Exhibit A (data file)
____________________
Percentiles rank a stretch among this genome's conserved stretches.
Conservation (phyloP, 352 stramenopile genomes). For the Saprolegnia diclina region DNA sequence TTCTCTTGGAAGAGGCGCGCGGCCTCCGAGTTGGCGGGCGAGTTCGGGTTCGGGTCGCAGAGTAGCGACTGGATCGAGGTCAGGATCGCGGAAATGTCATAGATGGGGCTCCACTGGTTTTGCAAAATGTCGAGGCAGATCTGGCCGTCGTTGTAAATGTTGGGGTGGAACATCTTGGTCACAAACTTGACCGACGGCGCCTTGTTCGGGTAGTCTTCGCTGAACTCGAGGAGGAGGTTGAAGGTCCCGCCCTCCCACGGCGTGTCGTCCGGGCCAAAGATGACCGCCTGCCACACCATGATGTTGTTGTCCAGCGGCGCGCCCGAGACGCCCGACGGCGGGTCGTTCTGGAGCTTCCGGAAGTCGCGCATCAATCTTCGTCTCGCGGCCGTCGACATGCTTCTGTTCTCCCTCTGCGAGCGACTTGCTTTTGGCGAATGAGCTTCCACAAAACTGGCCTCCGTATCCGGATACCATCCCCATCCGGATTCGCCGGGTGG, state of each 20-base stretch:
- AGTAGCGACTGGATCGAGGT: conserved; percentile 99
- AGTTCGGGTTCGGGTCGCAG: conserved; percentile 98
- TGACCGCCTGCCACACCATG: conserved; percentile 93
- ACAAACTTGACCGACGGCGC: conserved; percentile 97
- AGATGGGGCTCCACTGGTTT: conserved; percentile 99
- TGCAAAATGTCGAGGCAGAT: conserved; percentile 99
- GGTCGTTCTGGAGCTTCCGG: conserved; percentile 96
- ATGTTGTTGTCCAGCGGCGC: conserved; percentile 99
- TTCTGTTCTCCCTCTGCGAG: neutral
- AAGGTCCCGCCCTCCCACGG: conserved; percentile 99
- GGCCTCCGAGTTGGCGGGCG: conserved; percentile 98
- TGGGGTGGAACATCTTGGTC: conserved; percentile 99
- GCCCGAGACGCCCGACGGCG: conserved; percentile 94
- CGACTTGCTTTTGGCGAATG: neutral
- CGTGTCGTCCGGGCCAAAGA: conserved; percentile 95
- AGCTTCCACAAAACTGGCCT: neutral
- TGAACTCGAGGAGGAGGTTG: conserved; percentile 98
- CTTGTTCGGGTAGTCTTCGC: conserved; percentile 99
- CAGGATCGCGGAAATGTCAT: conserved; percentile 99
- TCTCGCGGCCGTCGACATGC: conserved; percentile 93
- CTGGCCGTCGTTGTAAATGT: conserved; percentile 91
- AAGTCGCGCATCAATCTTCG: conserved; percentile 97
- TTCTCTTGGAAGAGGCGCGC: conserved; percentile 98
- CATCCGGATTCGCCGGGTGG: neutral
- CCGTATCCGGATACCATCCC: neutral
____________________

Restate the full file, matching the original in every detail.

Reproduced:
Percentiles rank a stretch among this genome's conserved stretches.
Conservation (phyloP, 352 stramenopile genomes). For the Saprolegnia diclina region DNA sequence TTCTCTTGGAAGAGGCGCGCGGCCTCCGAGTTGGCGGGCGAGTTCGGGTTCGGGTCGCAGAGTAGCGACTGGATCGAGGTCAGGATCGCGGAAATGTCATAGATGGGGCTCCACTGGTTTTGCAAAATGTCGAGGCAGATCTGGCCGTCGTTGTAAATGTTGGGGTGGAACATCTTGGTCACAAACTTGACCGACGGCGCCTTGTTCGGGTAGTCTTCGCTGAACTCGAGGAGGAGGTTGAAGGTCCCGCCCTCCCACGGCGTGTCGTCCGGGCCAAAGATGACCGCCTGCCACACCATGATGTTGTTGTCCAGCGGCGCGCCCGAGACGCCCGACGGCGGGTCGTTCTGGAGCTTCCGGAAGTCGCGCATCAATCTTCGTCTCGCGGCCGTCGACATGCTTCTGTTCTCCCTCTGCGAGCGACTTGCTTTTGGCGAATGAGCTTCCACAAAACTGGCCTCCGTATCCGGATACCATCCCCATCCGGATTCGCCGGGTGG, state of each 20-base stretch:
- AGTAGCGACTGGATCGAGGT: conserved; percentile 99
- AGTTCGGGTTCGGGTCGCAG: conserved; percentile 98
- TGACCGCCTGCCACACCATG: conserved; percentile 93
- ACAAACTTGACCGACGGCGC: conserved; percentile 97
- AGATGGGGCTCCACTGGTTT: conserved; percentile 99
- TGCAAAATGTCGAGGCAGAT: conserved; percentile 99
- GGTCGTTCTGGAGCTTCCGG: conserved; percentile 96
- ATGTTGTTGTCCAGCGGCGC: conserved; percentile 99
- TTCTGTTCTCCCTCTGCGAG: neutral
- AAGGTCCCGCCCTCCCACGG: conserved; percentile 99
- GGCCTCCGAGTTGGCGGGCG: conserved; percentile 98
- TGGGGTGGAACATCTTGGTC: conserved; percentile 99
- GCCCGAGACGCCCGACGGCG: conserved; percentile 94
- CGACTTGCTTTTGGCGAATG: neutral
- CGTGTCGTCCGGGCCAAAGA: conserved; percentile 95
- AGCTTCCACAAAACTGGCCT: neutral
- TGAACTCGAGGAGGAGGTTG: conserved; percentile 98
- CTTGTTCGGGTAGTCTTCGC: conserved; percentile 99
- CAGGATCGCGGAAATGTCAT: conserved; percentile 99
- TCTCGCGGCCGTCGACATGC: conserved; percentile 93
- CTGGCCGTCGTTGTAAATGT: conserved; percentile 91
- AAGTCGCGCATCAATCTTCG: conserved; percentile 97
- TTCTCTTGGAAGAGGCGCGC: conserved; percentile 98
- CATCCGGATTCGCCGGGTGG: neutral
- CCGTATCCGGATACCATCCC: neutral